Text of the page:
These are tough days for entrepreneurs seeking new cash, and even for venture capital firms that may be forced to conduct triage on existing portfolios. Still, now may be just the moment to turn a great idea into a lasting enterprise. That was the take, anyway, of venture capitalists and entrepreneurs who gathered in Silicon Valley earlier this year to talk about why recessions are the best times to launch companies and topple old orders.
Steve Jurvetson, managing director of the venture capital firm Draper Fisher Jurvetson, and Dave Goldberg, former manager of Yahoo Music and entrepreneur-in-residence at Benchmark Capital, explained that while a world of failing corporate titans and changing government policy is chaotic, chaos creates opportunity and leaner times bring focus. Jurvetson and Goldberg were joined by three entrepreneurs who described their travails and coping strategies in their recently launched ventures.
They are Krishna Subramanian, cofounder of Mobclix, which helps iPhone developers monitor and profit from their apps; Leah Culver, who founded the now-defunct microblogging site Pownce (she’s now developing social technologies at the blogging site Six Apart); and Sol Lipman, cofounder of 12seconds, which he hopes will do for short videos what Twitter did for text.
Jason Pontin, editor in chief and publisher of Technology Review, moderated the discussion at a February gathering in Mountain View, CA, sponsored by the Churchill Club, a Silicon Valley business and technology forum. Edited and condensed excerpts from the event follow.
Watch the full Churchill Club panel discussion.
Jason Pontin: Why start a venture now? To many, it might seem like the worst of times. And yet, as Steve will tell you, there are good examples from history that suggest that now may be a very goodtime to start a company.
Steve Jurvetson: The best time. Certainly from an investor’s standpoint, there’s perhaps no better time to be investing in startups. The entrepreneurs doing it are pretty passionate about what they do. Companies raised with scarce resources tend to be more resourceful, right?
This tends to form the DNA of the firm early on. Some companies, like Hewlett-Packard, are still frugal to this day, largely tracing back to their roots. … It’s also the case that startups thrive in disruption.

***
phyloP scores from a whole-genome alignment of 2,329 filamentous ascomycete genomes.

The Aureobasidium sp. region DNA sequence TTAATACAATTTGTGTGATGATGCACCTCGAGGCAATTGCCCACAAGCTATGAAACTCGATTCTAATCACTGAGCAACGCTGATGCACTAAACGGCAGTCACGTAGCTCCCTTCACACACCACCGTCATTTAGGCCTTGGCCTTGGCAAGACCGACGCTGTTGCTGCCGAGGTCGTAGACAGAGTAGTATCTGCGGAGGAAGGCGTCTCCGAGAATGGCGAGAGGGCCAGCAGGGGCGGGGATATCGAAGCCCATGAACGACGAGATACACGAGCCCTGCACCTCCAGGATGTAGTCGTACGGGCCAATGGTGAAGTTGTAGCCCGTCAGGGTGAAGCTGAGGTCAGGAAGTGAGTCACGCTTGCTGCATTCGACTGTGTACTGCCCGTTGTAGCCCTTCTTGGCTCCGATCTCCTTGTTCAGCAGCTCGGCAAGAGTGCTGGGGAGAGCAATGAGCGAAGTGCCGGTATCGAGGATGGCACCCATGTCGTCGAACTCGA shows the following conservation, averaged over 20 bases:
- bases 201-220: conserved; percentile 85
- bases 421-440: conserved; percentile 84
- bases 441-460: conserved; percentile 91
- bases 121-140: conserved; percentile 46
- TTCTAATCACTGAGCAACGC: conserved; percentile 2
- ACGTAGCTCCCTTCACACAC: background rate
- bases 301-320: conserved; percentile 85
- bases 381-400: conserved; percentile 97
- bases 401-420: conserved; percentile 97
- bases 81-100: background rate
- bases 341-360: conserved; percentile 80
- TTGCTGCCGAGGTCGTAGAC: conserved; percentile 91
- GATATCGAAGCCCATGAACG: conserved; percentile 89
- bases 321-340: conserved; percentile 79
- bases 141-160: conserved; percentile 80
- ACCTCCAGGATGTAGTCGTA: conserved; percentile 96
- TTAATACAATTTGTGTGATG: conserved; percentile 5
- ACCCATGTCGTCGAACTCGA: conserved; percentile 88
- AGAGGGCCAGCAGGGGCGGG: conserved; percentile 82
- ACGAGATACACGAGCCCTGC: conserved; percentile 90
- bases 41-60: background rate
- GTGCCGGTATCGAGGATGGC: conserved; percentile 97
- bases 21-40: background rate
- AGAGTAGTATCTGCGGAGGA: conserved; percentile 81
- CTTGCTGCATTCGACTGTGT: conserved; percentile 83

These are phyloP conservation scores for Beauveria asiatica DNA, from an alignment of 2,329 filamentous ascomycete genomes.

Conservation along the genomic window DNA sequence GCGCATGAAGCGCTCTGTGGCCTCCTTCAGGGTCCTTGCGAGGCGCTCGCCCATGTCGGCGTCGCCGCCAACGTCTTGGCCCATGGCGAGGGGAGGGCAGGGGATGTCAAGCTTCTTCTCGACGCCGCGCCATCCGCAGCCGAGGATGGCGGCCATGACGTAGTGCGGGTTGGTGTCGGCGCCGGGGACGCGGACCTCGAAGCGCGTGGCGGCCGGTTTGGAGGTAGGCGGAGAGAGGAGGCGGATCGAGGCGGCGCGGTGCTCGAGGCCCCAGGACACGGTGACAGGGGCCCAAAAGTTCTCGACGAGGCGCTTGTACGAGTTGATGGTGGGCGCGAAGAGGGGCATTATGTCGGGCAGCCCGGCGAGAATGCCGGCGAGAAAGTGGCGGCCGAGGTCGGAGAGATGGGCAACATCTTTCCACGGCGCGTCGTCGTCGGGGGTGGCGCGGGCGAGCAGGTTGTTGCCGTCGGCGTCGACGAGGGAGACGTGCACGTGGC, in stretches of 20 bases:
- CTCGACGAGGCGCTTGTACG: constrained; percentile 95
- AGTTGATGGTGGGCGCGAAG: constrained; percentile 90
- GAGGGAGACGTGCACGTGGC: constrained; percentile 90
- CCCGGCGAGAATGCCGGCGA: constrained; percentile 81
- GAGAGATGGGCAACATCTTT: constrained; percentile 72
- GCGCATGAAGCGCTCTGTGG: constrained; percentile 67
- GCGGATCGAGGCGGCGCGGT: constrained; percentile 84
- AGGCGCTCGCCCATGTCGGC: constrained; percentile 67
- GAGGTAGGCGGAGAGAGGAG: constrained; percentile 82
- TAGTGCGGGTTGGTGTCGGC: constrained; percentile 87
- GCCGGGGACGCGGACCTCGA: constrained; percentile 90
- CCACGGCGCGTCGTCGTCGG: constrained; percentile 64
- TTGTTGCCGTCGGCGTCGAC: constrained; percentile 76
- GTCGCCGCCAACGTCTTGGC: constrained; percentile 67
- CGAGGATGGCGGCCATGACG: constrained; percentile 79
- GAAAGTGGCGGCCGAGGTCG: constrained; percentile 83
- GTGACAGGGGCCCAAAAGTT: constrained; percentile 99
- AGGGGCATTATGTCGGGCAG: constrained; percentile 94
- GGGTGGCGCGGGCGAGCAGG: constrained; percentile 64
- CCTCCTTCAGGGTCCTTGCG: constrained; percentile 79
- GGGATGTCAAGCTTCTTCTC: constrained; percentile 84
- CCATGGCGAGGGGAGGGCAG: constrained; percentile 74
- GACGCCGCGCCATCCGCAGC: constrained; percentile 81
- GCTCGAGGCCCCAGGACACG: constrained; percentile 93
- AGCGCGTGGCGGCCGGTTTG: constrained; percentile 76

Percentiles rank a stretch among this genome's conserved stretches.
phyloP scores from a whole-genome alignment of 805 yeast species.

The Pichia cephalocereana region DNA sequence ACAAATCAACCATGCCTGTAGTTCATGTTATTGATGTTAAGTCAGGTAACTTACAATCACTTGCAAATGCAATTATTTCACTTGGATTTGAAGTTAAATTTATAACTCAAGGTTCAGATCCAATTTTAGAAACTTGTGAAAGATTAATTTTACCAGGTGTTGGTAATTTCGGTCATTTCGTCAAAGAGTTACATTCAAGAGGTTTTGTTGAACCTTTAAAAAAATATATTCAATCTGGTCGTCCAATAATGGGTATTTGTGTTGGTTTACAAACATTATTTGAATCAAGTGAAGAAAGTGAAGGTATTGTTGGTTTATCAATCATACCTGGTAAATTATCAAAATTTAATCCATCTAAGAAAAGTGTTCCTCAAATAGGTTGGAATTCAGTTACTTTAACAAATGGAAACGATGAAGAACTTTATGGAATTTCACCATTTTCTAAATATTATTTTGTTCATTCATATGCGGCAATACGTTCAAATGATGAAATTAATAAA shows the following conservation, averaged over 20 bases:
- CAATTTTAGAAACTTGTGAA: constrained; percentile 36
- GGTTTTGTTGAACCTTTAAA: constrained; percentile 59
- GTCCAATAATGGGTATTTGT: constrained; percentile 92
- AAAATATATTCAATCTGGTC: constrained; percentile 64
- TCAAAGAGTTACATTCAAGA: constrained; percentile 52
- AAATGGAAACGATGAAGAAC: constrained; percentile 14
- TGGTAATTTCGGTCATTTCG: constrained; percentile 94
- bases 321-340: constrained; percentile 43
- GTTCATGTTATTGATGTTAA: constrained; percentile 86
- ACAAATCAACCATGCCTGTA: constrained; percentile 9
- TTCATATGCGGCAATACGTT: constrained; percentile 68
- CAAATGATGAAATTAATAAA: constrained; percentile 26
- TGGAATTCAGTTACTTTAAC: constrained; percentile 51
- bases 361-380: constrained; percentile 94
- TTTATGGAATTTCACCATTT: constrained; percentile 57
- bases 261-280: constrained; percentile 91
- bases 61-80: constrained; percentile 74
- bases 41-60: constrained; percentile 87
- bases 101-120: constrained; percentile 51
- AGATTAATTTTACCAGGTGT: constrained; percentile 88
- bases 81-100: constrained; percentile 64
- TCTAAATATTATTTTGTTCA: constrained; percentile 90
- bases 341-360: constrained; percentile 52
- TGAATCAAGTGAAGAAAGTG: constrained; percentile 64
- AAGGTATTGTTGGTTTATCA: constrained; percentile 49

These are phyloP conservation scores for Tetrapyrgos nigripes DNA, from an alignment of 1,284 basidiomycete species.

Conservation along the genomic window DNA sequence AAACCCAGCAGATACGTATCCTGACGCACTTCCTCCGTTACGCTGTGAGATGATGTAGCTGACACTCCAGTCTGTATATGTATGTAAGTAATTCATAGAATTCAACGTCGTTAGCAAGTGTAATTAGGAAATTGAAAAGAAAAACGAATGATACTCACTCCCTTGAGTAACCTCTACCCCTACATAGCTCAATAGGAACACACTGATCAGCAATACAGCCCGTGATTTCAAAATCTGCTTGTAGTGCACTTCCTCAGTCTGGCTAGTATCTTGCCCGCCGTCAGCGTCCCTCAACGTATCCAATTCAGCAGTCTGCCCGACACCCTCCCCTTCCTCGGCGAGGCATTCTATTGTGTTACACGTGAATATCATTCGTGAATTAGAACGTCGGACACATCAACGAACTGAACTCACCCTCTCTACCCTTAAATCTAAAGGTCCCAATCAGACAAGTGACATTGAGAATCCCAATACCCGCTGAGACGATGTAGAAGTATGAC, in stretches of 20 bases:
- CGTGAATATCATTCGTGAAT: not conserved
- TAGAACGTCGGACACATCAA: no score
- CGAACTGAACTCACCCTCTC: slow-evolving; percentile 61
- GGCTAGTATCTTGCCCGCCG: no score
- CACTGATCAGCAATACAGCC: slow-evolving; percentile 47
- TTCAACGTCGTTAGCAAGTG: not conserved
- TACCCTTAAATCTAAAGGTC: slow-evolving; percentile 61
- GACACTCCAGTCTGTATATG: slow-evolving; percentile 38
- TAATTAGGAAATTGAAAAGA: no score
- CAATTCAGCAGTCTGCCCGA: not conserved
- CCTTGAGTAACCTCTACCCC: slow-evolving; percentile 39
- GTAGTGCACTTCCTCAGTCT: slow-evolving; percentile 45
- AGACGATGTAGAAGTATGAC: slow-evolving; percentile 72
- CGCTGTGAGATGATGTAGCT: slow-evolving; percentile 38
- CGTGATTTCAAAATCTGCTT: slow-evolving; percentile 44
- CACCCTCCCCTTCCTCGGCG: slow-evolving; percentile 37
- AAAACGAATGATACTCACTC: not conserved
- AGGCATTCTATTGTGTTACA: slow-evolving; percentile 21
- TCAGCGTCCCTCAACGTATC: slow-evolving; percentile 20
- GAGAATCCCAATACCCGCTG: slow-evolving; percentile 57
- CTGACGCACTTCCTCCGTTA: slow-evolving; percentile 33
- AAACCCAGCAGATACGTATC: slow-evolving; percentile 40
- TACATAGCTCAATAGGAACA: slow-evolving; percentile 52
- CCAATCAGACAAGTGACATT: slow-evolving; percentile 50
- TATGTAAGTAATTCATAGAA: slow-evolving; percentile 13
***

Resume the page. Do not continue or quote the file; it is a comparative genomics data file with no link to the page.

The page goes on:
Big companies falling on their swords left and right create opportunities for new entrants. It’s almost like a forest fire has cleared out the old-growth trees and now prairies can grow again, and new entrants and new species. If you’re [electric-car startup] Tesla, for example, what better time to compete with General Motors and Chrysler?
JP: Sol, why did you decide to start your venture now?
Sol Lipman: We were looking for funding in September. It was a very difficult time; it’s still a very difficult time. In October I said, “We’re not going to go looking for any more funding,” because I was spending 80 percent of my time looking for funding instead of focusing on my product and doing a kick-ass job. As soon as we started focusing, we started succeeding. And I think that is the key to succeeding in this recession. … Yes, you’re going to work about a thousand times harder than you generally do, but you’re passionate and you’re there for the journey.
So when we do go to raise money, I think that (a) our company is going to be more valuable, and (b) we’re going to understand our revenue model. We’re going to have traction. We’re going to be in a way better position. And we will have–as Steve said, we’re going to have a culture of frugality.
JP: Krishna, why launch a company now?
Krishna Subramanian: There’s tremendous talent around. There are always people looking to leave some of these larger companies that are really talented, and they have been almost like in a cave, just waiting to explode.
I mean, if you’re going to do it, you might as well do it now.